The Corsair CS450M PSU Reviewby E. Fylladitakis on June 10, 2015 8:00 AM EST
When you are on a tight budget, aesthetics are of secondary importance, but they are rarely ever of no importance at all. Corsair realizes that and they kept the appearance of the CS450M relatively plain but aesthetically subtle. Perhaps even overly subtle, as almost everything on the CS450M is black. The steel chassis has been sprayed with a matte black paint, a standard round black finger guard stands above the black cooling fan and the cables are entirely black as well. Only the side stickers with the company and series logo intrude on the blackness of the CS450M.
Other than that, the CS450M is built inside a standard, ATX-compliant 140 mm steel chassis. A sticker with the electrical and safety specifications of the PSU can be seen at the top side of the chassis. There is virtually nothing of real importance at the rear of the chassis, only a basic on/off switch and an AC power cable receptacle. Four cable connectors for the modular cables can be found at the front of the chassis.
Yate Loon supplies the black 120 mm fan responsible for the cooling of the CS450M. It is a rather basic model, with a sleeve bearing engine and a maximum speed of 1,650 RPM. Considering the small power output and efficiency of the CS450M, this fan should never go anywhere near its maximum speed to maintain low operating temperatures.
Corsair entrusted the CS450M to Great Wall, a Chinese OEM that we are not very accustomed to seeing. As a matter of fact, no other PSU that we have ever seen uses this particular platform, so either Corsair designed it themselves and Great Wall is just building the PSUs, or Great Wall is allowing Corsair to use it exclusively. It does not matter either way, as the quality and performance of the PSU are what actually matters to the consumer. As far as quality is concerned, CS450M is substantially better than we initially anticipated considering the retail price of the PSU.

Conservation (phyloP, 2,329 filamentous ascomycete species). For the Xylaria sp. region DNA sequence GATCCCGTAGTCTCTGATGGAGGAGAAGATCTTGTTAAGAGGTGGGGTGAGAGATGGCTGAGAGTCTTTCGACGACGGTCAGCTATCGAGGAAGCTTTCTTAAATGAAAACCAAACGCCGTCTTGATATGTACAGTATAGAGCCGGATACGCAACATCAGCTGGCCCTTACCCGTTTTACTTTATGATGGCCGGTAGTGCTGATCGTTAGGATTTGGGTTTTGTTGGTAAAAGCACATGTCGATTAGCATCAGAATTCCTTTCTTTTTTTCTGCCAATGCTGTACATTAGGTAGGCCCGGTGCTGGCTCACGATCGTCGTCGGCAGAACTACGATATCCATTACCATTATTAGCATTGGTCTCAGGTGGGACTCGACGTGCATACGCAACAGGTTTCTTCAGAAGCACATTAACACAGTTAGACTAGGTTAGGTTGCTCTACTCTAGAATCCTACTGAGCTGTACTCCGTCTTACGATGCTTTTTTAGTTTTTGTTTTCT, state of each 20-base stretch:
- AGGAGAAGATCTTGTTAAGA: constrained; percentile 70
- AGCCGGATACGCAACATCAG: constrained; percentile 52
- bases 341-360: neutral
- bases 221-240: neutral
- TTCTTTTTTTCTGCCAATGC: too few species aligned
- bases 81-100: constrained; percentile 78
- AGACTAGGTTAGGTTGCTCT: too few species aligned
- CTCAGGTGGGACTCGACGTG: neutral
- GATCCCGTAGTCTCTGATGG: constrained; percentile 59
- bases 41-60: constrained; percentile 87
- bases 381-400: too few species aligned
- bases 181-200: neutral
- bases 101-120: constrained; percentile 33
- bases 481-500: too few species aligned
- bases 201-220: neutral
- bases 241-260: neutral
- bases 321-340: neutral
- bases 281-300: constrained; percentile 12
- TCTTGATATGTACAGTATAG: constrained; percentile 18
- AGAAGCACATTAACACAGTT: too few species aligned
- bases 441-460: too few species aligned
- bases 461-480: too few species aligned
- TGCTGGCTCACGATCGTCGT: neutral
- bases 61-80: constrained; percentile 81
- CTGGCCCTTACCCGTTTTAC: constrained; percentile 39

The filtering stage is textbook, with four Y capacitors, two X capacitors and two filtering inductors. One of the X capacitors, the one at the back of the AC receptacle, is a little oddly placed, with wires connecting it to the PCB and the body of the capacitor glued on the back of the PCB itself. An effective but very crude solution to the space problem. A NTC thermistor blocks large inrush currents and a simple relay short-circuits it once its job is done. The primary capacitor of this particular unit is relatively small and the inrush current should not reach noteworthy value, but Corsair is using the same platform for many other products, including models nearly twice as powerful, with much higher capacitance.
The primary side heatsink holds the main rectifying bridge, the active PFC components and the primary inversion transistors. The PFC inductor is a sealed type, meaning that the naked large inductor has been replaced by a black plastic block. Theoretically, this could suppress the generation of "coil-whine" noise problems, as that high frequency sound originates from the high frequency vibrations of the inductors under electromechanical stress. Surprisingly, the primary PFC capacitor is supplied by Rubycon and is rated at 400V/390μF. Rubycon is one of the most reputable capacitor manufacturers and we rarely see their products used outside premium products, so finding one in the CM450M is, mildly put, unexpected.
Meanwhile the secondary conversion transistors generate the 12V line, while the 3.3V/5V lines are being derived from it using DC-to-DC conversion circuits. A small transformer is present for the generation of the 5VSB line as well. The secondary capacitors are a very complex mixture of electrolytic and polymer capacitors alike. The electrolytic capacitors are supplied by Nippon Chemi-Con, Teapo and CapXon, while the polymer capacitors are a mix of Teapo and Chinsan products.